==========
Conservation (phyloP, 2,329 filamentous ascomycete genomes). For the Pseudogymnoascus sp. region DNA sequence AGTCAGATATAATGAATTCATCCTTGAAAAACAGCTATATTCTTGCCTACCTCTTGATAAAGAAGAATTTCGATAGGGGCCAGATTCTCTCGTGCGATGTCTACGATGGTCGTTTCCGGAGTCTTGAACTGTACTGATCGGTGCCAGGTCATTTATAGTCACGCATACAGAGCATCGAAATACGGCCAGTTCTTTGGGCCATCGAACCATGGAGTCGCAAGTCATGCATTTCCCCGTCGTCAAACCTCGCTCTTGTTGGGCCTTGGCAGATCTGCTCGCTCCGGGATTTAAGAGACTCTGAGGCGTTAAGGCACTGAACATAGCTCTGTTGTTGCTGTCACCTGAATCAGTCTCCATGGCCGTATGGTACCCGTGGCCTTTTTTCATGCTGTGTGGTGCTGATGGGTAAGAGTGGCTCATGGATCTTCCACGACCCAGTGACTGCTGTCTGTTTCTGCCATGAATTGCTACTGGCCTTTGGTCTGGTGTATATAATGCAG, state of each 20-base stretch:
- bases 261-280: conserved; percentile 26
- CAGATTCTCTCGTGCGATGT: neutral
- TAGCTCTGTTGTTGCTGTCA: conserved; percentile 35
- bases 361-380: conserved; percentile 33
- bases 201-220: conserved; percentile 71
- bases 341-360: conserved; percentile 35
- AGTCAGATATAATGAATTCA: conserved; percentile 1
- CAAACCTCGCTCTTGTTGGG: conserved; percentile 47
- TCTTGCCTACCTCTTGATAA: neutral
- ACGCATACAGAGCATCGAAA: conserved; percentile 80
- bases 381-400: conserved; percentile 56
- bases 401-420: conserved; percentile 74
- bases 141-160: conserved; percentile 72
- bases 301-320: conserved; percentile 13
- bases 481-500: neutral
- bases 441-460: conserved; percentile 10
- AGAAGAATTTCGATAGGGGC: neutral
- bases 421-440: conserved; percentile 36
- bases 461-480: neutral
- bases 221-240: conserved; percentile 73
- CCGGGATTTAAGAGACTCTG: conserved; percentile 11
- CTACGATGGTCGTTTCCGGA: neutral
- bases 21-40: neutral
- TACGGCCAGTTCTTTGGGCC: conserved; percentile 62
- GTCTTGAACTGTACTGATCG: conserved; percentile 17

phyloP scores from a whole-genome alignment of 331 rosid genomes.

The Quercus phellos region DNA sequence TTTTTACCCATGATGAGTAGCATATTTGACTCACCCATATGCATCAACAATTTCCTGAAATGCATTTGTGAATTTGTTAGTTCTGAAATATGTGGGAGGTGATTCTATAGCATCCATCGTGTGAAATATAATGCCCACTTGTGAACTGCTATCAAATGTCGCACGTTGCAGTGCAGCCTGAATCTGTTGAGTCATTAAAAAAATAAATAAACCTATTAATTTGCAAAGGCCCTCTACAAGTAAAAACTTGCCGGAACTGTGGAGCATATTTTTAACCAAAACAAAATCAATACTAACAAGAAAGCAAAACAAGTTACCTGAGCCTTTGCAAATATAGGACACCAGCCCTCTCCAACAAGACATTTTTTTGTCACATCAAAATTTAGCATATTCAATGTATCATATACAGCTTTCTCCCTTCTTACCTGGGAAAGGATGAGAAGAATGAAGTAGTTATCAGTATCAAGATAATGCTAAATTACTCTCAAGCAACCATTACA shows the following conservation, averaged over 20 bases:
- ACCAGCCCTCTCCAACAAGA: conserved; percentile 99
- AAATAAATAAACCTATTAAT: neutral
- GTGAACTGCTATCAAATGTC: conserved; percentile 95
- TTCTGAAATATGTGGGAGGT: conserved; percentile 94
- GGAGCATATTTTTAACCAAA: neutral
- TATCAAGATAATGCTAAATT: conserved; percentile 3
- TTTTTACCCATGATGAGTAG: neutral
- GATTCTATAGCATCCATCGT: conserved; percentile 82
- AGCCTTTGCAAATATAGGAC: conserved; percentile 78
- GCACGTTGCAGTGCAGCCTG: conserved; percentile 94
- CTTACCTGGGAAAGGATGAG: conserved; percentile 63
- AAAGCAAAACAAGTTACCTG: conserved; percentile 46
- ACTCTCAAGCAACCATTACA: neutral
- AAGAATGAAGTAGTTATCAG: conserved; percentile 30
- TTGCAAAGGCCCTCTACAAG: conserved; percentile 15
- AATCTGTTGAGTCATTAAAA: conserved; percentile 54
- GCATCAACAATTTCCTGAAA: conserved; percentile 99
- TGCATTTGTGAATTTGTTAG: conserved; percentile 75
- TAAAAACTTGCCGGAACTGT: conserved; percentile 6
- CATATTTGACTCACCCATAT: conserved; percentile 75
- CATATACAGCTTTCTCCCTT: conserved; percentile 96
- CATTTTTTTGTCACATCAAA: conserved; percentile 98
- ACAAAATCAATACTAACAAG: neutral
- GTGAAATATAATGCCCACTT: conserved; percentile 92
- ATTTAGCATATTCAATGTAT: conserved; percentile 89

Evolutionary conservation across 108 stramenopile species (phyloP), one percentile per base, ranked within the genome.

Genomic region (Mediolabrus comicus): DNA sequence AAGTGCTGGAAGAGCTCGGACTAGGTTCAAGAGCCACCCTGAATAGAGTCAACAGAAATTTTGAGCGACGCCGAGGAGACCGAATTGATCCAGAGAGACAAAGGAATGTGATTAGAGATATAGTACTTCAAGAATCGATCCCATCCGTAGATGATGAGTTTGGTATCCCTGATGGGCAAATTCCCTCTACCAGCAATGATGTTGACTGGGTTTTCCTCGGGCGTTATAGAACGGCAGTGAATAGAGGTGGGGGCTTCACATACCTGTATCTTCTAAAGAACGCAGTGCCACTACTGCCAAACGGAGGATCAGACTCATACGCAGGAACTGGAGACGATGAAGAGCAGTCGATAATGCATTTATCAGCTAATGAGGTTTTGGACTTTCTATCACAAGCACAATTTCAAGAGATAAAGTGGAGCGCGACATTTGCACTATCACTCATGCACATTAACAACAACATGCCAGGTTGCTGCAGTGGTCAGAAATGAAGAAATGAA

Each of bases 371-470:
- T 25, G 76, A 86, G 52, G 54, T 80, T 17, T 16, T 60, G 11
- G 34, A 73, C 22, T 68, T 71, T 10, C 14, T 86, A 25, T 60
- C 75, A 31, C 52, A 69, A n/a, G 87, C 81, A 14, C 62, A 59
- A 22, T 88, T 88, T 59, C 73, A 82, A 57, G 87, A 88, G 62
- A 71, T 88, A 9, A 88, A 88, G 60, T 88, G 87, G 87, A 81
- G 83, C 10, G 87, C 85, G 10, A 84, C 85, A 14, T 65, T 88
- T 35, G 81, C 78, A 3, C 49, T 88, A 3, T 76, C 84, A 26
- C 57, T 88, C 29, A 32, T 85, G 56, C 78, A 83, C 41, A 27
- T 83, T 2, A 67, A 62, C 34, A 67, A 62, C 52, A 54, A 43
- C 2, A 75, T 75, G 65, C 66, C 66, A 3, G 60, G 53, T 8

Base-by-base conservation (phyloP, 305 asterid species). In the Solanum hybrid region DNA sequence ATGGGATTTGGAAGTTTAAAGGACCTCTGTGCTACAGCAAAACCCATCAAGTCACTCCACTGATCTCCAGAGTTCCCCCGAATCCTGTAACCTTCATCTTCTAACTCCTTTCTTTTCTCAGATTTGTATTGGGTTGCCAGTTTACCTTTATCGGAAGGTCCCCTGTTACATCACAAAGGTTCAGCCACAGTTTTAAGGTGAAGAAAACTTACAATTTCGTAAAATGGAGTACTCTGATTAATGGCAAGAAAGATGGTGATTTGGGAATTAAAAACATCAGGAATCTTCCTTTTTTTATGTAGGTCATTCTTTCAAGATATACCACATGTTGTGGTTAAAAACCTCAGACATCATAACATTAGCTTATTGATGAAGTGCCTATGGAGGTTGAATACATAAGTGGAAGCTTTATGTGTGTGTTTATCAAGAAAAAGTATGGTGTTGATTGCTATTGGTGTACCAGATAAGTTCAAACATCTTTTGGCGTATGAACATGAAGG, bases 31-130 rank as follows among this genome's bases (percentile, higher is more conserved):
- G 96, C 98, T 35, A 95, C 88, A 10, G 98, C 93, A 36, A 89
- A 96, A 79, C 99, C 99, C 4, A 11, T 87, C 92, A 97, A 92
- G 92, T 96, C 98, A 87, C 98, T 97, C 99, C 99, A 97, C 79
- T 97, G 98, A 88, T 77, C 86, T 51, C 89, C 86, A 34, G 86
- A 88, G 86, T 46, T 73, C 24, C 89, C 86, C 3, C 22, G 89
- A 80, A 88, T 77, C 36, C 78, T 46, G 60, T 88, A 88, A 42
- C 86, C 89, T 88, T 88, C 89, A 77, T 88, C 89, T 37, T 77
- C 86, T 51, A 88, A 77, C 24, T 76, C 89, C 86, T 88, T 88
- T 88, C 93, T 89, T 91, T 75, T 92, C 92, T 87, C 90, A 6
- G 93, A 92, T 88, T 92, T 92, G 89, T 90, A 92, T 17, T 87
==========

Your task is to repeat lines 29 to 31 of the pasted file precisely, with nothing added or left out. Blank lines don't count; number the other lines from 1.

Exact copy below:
- ACCAGCCCTCTCCAACAAGA: conserved; percentile 99
- AAATAAATAAACCTATTAAT: neutral
- GTGAACTGCTATCAAATGTC: conserved; percentile 95